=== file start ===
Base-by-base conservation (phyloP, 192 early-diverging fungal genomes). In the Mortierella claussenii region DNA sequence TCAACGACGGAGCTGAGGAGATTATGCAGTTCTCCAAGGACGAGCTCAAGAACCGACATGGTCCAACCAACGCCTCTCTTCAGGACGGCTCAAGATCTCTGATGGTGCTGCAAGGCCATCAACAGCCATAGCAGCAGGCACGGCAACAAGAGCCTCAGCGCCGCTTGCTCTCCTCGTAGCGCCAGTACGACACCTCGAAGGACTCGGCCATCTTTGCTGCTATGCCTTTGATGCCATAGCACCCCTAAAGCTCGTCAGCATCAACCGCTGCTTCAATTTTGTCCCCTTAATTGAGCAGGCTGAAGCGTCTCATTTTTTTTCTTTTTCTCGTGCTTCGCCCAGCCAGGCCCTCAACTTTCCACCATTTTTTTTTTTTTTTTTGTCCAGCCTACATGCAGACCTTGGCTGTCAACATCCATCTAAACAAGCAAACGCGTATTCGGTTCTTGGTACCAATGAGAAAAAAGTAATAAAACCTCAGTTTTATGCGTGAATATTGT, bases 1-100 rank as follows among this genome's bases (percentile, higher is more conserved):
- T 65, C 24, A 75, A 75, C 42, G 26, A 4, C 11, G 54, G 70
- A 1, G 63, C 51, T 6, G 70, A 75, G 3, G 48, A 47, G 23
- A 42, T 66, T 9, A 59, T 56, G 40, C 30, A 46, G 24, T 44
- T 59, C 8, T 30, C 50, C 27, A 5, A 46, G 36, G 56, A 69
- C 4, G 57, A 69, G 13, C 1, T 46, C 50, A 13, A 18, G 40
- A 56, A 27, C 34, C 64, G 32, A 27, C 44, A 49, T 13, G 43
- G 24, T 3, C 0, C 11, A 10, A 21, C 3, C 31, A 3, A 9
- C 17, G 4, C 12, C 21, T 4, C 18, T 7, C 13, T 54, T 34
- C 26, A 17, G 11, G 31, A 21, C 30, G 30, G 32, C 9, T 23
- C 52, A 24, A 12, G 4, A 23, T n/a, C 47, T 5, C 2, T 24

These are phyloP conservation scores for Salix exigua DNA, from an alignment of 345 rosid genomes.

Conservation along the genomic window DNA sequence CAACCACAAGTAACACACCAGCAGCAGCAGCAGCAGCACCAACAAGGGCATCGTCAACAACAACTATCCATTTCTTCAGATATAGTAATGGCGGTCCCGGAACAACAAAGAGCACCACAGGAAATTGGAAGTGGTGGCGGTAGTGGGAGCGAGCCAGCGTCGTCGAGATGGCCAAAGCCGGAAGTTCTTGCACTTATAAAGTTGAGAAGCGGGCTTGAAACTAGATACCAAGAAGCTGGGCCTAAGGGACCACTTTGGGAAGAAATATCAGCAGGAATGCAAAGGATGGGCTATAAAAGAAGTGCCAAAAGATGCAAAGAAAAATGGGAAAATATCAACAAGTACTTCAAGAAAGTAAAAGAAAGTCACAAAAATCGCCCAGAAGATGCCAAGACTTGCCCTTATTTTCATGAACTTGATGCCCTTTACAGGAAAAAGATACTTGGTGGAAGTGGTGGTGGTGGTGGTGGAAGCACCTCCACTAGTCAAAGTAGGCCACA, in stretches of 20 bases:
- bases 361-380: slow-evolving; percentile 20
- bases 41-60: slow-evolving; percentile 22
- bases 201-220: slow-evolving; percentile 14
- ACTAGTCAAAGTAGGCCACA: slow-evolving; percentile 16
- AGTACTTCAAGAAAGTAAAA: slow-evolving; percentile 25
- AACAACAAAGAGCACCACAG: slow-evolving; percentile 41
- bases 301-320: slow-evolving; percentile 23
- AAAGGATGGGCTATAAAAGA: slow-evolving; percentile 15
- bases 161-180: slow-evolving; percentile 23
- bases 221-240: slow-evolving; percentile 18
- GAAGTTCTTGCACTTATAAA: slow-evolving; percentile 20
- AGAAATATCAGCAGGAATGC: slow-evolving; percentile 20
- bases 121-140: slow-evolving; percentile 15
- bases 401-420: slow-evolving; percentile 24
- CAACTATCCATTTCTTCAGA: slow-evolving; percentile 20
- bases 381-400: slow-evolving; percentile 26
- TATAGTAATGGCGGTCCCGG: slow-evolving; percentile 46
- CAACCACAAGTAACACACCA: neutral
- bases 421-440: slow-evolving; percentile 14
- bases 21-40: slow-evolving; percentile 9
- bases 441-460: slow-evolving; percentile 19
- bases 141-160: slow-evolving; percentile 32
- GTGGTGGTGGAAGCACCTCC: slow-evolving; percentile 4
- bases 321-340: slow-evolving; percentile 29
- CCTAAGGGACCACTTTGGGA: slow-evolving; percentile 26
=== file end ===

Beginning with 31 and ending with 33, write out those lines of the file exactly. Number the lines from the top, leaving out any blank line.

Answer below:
- CAACCACAAGTAACACACCA: neutral
- bases 421-440: slow-evolving; percentile 14
- bases 21-40: slow-evolving; percentile 9